The Philippine capital region’s mayors agreed to pass ordinances to forbid unvaccinated people from leaving home except for buying essential goods, and to bar them from entering malls and restaurants.

The curbs will be put in place to avoid overwhelming hospitals and to allow the economy to remain open as cases rise, Metropolitan Manila Development Authority Chairman Benjamin Abalos Jr said during a televised briefing. The capital region accounts for a third of the nation’s economic output.

Hong Kong administered over 7,000 initial injections on both Saturday and Sunday, the most since the end of November, as more citizens signed up for vaccinations following the discovery of a cluster of infections at a restaurant.

The number of people getting their first shots was surpassed by those getting boosters as access expanded to all adults on Jan. 1, with some 8,000 and 10,600 given on Saturday and Sunday, respectively.

Hong Kong is set to launch an expanded vaccine mandate that will require an inoculation in order to patronise restaurants, gyms and cinemas later this month. The government denied rumours it will shut down borders from midnight or suspend dining-in at restaurants starting Monday evening, according to official statement.

The producer of a new musical adaptation of “Mrs. Doubtfire” has decided to close down the show for nine weeks, saying he sees no other way to save the production, the New York Times reported.

Kevin McCollum said he would close the musical comedy on Jan. 10, with a plan to reopen on March 14. The move will cost 115 people their jobs for that period, and McCollum said he is committed to rehiring those who want to return, according to the report.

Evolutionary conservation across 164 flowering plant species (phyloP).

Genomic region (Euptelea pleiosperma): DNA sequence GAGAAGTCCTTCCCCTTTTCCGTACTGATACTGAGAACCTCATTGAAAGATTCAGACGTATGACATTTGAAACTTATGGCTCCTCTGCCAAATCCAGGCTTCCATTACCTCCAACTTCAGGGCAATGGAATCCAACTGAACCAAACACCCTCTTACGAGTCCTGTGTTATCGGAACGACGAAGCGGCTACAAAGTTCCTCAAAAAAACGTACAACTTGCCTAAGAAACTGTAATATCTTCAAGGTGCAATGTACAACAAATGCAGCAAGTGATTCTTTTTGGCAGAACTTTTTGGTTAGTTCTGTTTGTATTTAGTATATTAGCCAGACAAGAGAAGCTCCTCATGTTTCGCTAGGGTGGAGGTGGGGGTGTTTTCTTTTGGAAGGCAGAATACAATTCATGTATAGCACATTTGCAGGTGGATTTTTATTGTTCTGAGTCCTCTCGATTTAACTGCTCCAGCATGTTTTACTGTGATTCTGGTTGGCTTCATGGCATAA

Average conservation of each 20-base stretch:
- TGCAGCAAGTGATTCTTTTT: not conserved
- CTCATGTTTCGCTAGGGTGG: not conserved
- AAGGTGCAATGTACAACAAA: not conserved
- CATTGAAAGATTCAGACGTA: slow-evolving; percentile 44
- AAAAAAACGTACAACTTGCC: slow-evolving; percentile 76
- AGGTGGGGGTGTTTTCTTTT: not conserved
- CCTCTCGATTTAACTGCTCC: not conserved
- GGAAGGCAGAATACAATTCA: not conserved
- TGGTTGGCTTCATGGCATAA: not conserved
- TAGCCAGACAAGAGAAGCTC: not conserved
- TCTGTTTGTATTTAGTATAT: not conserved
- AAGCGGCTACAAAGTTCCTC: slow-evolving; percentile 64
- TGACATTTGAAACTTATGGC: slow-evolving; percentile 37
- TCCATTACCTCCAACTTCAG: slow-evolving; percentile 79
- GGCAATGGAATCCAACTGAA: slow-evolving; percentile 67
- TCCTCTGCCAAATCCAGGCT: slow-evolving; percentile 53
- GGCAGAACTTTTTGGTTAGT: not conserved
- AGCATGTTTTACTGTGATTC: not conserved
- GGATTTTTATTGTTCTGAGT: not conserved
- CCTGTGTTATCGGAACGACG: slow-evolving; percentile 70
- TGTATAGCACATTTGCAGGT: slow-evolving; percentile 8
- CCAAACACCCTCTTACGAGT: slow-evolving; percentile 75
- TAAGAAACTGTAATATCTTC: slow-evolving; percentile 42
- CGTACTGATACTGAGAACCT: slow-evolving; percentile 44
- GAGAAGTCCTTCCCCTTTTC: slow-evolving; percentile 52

US. Secretary of Defence Lloyd Austin said he tested positive for Covid and plans to quarantine at home for the next five days, attending meetings virtually when possible.

Austin said he last met with Biden on December 21, more than a week before he began to experience symptoms. The last time he was in the Pentagon was December 30, where he said he only met briefly with a few members of staff while everyone was masked and socially distanced.

The defence secretary is fully vaccinated and received a booster shot in early October.

New York City Mayor Eric Adams urged parents to “put your children in school” when the U.S.’s largest school system reopens Monday after the holiday, despite a third of Covid tests coming back positive across the city and no requirement to test before attending classes.

Adams said he thinks tests should be required but he didn’t have authority to mandate them. That rests with New York Governor Kathy Hochul, who is encouraging testing but not requiring it. Other cities, including Washington, D.C., are requiring proof of a negative test to re-enter school buildings.

Israel will start offering a fourth vaccine dose to people older than 60 as the Omicron strain has caused a surge in new cases in the country.

The fourth dose will also be made available to medical staff for whom at least four months have passed since their last jab, Prime Minister Naftali Bennett said in a press conference on Sunday. Last week, Israel approved the extra shot for people who are immunocompromised, as well as residents of nursing homes, and patients at geriatric hospitals.

Israel expects new coronavirus cases to climb to tens of thousands per day soon, Bennett said at the opening of a cabinet meeting on Sunday.

The US. Centers for Disease Control is considering adding a negative test to recommendations on a shortened isolation period for people with asymptomatic infections, Biden’s chief medical adviser said on ABC’s “This Week.”

US health officials have cut the recommended isolation time to five days from 10 after a positive test. Anthony Fauci acknowledged “pushback” to the shortened span without any further test that might indicate if a person is still infected.